Compact and bijou: this tiny cottage is a lesson in the art of small space living. Sharon Dale reports. Pictures by Gerard Binks.
It’s unusual for a growing family to downsize but Kate and Nick Bentley decided to sacrifice square footage for location.
They swapped their large, three bedroom home in Settrington for a tiny, two bedroom cottage in the pretty village of Nunnington in the heart of Ryedale.
“Actually it is more like one-and-a-half bedrooms and it is half the size of the old house but we really wanted to live in Nunnington so we made the compromise,” says Kate.
The move has been a valuable lesson in small space living and has also helped them fulfil an ambition to open their own gallery.
The couple, who have two daughters, Issie, seven, and Hattie, two, launched Bils and Rye just over a year ago and it has become a magnet for those who love to buy originals by artists and designer makers. It specialises in three-dimensional design, including glass, ceramics and sculpture.
The gallery is a hop and a skip away from their home and is rented from the same landlord, Charlie Clive. It is based in Nunnington Studios, former workplace of Henry Moore’s protégé, the sculptor John Bunting.
“Charlie decided to re-open Nunnington Studios and asked if I wanted to rent space there,” says Kate, an artist specialising in animals and land and seascapes.
“It was ideal as a studio for my painting but we realised it was big enough for a gallery and that’s something we’d talked about for years. We wanted to specialise in 3D work as we loved ceramics and sculpture. Every time I sold a painting I used to buy ceramics. It was karmic, a way of giving another artist the kick I got from selling something.”
Nick, who worked in events management and as a chef in a Michelin starred restaurant, was looking for a return to work after a broken neck left him with long-term health issues.
“Being self-employed was the obvious thing as there are days when I really struggle. Running the gallery is perfect. I love it and can’t imagine doing anything else,” he says.
The couple’s own collections and favourite makers feature heavily in their home. They are a fan of Adam Buick, whose moon jars sit on the mantelpiece, and they adore Welsh sculptress Helen Sinclair.
The painting above the fireplace is by Steve Slimm, from Cornwall , while in the dining room, the sculpture of a motorcycle helmet is by Andrew Cooke.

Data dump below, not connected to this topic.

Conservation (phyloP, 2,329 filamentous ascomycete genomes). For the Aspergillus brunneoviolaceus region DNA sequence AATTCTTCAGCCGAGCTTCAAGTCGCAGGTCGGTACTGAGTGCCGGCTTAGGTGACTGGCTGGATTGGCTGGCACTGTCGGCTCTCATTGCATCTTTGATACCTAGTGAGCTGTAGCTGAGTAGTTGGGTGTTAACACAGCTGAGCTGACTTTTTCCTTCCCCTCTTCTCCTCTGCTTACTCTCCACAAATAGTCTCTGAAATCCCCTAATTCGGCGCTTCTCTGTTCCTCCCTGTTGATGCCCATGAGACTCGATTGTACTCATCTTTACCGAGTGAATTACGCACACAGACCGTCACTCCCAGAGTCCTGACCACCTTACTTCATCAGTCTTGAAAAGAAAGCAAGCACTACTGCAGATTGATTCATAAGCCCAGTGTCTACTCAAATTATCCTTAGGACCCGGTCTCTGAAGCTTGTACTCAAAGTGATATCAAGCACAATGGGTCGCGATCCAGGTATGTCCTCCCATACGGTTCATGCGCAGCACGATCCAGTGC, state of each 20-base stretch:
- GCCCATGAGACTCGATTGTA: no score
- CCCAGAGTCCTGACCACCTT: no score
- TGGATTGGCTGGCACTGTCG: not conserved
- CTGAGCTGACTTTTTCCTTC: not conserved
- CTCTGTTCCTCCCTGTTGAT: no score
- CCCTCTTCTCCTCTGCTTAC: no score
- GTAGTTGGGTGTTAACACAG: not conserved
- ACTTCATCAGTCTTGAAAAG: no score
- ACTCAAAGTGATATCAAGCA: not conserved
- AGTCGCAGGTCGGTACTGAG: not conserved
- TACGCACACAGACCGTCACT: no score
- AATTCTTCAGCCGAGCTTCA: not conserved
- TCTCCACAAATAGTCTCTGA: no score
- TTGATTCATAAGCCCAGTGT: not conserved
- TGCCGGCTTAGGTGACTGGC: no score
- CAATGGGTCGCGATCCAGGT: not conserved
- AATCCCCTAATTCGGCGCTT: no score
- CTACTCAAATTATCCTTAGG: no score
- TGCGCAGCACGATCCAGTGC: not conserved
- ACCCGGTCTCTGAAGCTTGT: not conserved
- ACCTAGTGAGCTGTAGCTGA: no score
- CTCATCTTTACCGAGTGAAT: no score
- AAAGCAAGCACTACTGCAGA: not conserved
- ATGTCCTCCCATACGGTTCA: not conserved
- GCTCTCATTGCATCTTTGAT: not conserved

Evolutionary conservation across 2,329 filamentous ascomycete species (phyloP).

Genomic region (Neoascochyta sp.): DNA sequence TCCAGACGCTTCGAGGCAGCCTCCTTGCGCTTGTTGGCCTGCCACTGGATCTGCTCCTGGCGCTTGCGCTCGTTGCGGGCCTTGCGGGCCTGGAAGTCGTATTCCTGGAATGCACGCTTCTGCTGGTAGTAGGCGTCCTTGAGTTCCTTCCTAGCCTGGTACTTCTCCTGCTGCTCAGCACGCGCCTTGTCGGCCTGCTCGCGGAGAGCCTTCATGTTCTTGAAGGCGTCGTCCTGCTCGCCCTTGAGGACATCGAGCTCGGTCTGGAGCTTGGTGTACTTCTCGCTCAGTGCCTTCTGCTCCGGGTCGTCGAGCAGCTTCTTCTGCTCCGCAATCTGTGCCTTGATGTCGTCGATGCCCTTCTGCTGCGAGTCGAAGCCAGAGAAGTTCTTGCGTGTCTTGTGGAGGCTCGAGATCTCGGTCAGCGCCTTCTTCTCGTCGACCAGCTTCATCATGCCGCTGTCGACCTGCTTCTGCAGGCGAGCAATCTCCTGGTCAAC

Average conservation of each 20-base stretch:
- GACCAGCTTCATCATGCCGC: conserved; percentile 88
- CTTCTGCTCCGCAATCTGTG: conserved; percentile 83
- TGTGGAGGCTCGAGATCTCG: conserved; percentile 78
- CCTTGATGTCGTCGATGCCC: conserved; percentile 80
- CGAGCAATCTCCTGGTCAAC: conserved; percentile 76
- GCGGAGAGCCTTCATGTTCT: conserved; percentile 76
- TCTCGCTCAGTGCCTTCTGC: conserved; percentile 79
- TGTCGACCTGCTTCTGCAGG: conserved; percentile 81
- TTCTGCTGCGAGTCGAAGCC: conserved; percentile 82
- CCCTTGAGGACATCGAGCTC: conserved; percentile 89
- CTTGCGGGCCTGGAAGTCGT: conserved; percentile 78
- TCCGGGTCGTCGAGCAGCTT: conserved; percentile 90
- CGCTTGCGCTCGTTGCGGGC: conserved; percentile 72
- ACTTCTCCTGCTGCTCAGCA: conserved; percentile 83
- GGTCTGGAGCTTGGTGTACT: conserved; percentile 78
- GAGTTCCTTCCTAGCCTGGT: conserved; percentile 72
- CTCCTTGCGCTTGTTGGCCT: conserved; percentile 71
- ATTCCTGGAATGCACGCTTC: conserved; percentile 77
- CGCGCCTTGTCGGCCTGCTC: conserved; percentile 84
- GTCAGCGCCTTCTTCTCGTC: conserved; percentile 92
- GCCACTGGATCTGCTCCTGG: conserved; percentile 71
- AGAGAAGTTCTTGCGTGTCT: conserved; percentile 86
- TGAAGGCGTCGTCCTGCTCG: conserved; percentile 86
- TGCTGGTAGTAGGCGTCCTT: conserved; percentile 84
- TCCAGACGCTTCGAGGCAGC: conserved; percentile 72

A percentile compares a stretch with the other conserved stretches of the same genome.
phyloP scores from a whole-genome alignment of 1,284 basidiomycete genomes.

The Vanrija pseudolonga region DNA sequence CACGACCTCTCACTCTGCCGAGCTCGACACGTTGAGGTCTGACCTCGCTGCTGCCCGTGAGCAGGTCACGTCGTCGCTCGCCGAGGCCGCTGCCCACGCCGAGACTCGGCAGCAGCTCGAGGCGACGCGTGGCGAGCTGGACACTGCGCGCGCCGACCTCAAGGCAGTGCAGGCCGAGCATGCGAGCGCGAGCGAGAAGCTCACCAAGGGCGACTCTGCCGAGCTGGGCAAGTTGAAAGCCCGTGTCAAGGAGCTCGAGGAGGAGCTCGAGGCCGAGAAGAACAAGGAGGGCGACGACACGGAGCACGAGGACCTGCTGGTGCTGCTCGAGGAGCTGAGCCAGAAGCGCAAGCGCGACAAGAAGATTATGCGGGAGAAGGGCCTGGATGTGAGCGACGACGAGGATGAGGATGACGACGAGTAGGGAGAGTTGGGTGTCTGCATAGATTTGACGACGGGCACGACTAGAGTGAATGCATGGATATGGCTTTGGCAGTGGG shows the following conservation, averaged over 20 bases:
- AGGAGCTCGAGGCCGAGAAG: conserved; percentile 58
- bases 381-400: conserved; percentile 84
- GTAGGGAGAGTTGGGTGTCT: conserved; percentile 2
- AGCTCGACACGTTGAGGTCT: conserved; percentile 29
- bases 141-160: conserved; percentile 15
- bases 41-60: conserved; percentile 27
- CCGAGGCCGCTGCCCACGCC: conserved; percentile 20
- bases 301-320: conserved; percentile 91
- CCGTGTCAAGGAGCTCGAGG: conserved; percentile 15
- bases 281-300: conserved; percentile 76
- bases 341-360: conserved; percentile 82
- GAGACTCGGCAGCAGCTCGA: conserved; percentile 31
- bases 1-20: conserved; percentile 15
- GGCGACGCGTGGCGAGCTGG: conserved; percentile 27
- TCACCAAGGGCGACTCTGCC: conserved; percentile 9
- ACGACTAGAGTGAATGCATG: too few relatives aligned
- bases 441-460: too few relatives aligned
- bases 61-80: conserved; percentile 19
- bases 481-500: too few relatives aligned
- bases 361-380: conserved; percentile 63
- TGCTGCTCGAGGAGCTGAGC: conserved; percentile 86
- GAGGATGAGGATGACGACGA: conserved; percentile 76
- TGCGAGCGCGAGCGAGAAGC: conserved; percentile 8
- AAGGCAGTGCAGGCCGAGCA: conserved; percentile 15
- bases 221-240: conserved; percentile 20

David Wood, from Bradford, made the acacia bowl that is perfect for storing fruit and veg.
The landing is a family affair as Kate comes from a long line of artists, so there are portraits and paintings by grandparents, aunts and uncles.
Her inherited artistic talent was spotted early and she was destined to be full-time artist until she staged a minor rebellion and went to study a degree in hospitality. She met Nick while working in a London hotel.
“I eventually came back to painting seven years ago. It’s my passion,” she says.
The art work has helped personalise the rented property, though Charlie has also allowed them to re-decorate, which makes the house feel more homely.
Kate loves colour and has painted the sitting room wall in Arsenic, a bright green by Farrow and Ball, which adds interest and helps show off their pictures.
“The problem with white and magnolia is that art falls into them. Using colour makes them stand out,” she says.
The space also doubles a play room for the girls and their toys fit neatly in the area under the stairs. The dining room also offers fantastic storage thanks to an old 2ft deep cupboard which hides everything from paperwork to board games. The table is an antique and the wirework chickens are prototypes created by Kate.
Upstairs, the children’s bedroom is painted in Farrow and Ball’s Cook’s Blue and has stencilled gold stars all over it for a touch of magic.
The main bedroom is in the off-white Blackened and Rectory Red with a Carne Griffiths painting above the bed.
Furniture is a mix of inherited pieces, bits from Ikea and auction buys. The fabulous leather sofa was £110 from Thompsons sale rooms in Killinghall, near Harrogate. Anything that doesn’t fit in the cottage is stored at the gallery, including a leather and wood 1920s sofa that cost them £70 at auction.
There is an abundance of space that is perfect for their children to run round in, and for their dog Remy, who is a big hit with customers. Kate and Nick source work from all over the country and recently took the children on a two- week tour that encompassed 30 studios between London to St Ives.
Established artists, like Helen Sinclair and Michael Thacker, have been very supportive, and Bils and Rye have also championed emerging talent. Rosy Hammersley, who makes sculptures from the pages of books has been a big hit, as has glass maker Stuart Akroyd.
Susan Holliday was an unknown amateur until Kate and Nick discovered her work. Her paintings are now best-sellers.
The gallery décor is rustic and is aimed at creating a relaxed atmosphere for everyone from serious collectors to cyclists and walkers who often pop in for a browse. “It’s a wonderful space and we now have work by over 100 artists and the biggest ceramics collection in Yorkshire,” says Nick.
“It works brilliantly being so close to the cottage. We are waiting for a bigger house to come up for rent in the village but that might take a long time as once people move here they don’t want to leave.”
• Bils and Rye is at Nunnington Studios, www.bilsandrye.com.